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Anders Jormin - "Sound is an image starting inside"

Jazz started very early in the life of Anders Jormin. The Swedish bass player was born into a musical family and consequently studied classical music on piano and bass. During the many years of the following career where he unconventionally combines jazz, folk and modern classic, he recorded countless albums, nine of them as a leader.

Anders Jormin

Presently Jormin teaches at the "Göteborg Academy" and the "Sibelius Academy" in Helsinki and is a permanent member of the trio of Bobo Stenson. With ECM Records he released several albums, the newest of which is "Ad Lucem" where he and his jazz trio with clarinettist Fredrik Ljungkvist and drummer Jon Fält meet classically arranged vocals (Mariam Wallentin and Erika Angell) and Latin lyrics.

Carina Prange talked to Anders Jormin for Jazzdimensions

Carina: It is still a rare thing that a jazz bassist is also a band leader because the bass is considered a typical sideman's instrument. You have been leading a number of own projects since the early 80s. Where is your focus—on the instrument and it's nevertheless not always prominent role or on the position as a leader, composer and organizer?

Anders: My focus is always on the music itself! Both as a composer and player I ask myself, what does the music need from me? If there is no answer, I may be silent… My instrument is a tool for expressing myself in the language we call music. So is definitely also my composing. I wish the music to be convincing, deep, true and rewarding—with or without bass.

Anders Jormin

Carina: What is the outside view on projects lead by the bassist? Do people expect a bass-dominated music where you shine with complicated solo-parts?

Anders: To be honest, I do not know if there is specific reactions to a project lead by bass players! I think that a bassist as a leader is not a rare thing, isn't it? Remember Charlie Mingus, Jaco Pastorius... And today Marcus Miller, Avishai Cohen, Arild Andersen, Esperanza Spalding and other colleagues of mine also lead and compose their music.

What I know is that I use explicit virtuosity only when needed and motivated, complex and advanced techniques when required to be able to play what I hear inside—and simplicity next to silence when music itself gives me the sense of being fulfilled without me.

Music to me is an overall organic phenomena and needs to be respectfully met without ego.

Anders Jormin

Carina: A review of your album characterizes the sound of your bass on "Ad Lucem" as "like the dome of Cologne", probably meaning a real big, grounded tone...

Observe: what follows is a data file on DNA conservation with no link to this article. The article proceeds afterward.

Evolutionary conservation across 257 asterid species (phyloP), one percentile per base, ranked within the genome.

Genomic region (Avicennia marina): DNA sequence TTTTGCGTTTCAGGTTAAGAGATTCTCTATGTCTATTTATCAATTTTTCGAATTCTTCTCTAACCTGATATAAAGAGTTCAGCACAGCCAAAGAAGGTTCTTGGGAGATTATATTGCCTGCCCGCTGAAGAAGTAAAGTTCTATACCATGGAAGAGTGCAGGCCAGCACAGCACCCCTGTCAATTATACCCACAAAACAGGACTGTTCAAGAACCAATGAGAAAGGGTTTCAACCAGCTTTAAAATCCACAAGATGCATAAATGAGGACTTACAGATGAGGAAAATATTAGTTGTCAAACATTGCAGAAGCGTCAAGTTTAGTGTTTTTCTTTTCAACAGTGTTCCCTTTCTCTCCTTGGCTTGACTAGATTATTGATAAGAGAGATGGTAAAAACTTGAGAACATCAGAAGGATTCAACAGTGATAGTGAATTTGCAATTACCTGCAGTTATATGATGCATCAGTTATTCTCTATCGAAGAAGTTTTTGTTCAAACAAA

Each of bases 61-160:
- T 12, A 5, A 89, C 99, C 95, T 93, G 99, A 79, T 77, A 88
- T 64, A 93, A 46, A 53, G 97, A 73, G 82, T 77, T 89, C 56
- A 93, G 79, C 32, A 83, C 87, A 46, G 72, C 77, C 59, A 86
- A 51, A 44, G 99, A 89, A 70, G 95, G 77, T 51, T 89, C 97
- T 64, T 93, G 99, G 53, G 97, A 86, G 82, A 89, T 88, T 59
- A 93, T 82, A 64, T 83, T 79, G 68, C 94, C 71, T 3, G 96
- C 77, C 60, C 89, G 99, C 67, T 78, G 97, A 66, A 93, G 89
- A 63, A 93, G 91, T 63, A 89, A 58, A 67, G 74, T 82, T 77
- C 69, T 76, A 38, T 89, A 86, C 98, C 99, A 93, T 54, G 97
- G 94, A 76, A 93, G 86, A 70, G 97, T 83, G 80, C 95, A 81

Anders: (laughs) I have not read that before—but I do know the acoustics of the Kölner dome is fabulous!

Anders Jormin - "Ad Lucem"

Carina: Well, apart from that hitting the point or not—how do you form your tone? Is it the instrument or is it in the fingers?

Anders: We may chase and change instruments over and over again—finally we realize that the sound is an image starting inside, becoming sound through your hands…

I have been very focused when developing my sound through the years. Inspired more by the human voice and other instruments than by the bass itself. The art of singing—with my instrument…

Carina: My personal impression of your sound would be: nimble, woody and with a clear contour. How would you describe your sound-ideal? And does it depend on the musical context?

Anders: I am glad for your description. Clarity, both in musical direction, phrasing and intonation, is always essential to me. The depth of nature and life itself vibrating in the wood has the same importance.

The musical context is of course always essential. But seldom does it change my fundamental conception of playing my instrument, though. On the other hand, there's so many ways of approaching your instrument, of being in service of the music. You may surprise yourself…

Carina: What player would you name as a role model for your sound or playing?

Anders: John Coltrane—for his depth in expression.

Carina: And how important is virtuosity?

Anders: The virtuosity you develop in order to find your personality as an artist and to reach your inner musical voice is very important. The impressive virtuosity made for grandstanding is hardly music…

Carina: Could you tell us a little about the instrument you are playing?

Anders: I have a great instrument with signature from maestro Amati in Cremona. It is a false signature, though! (laughs)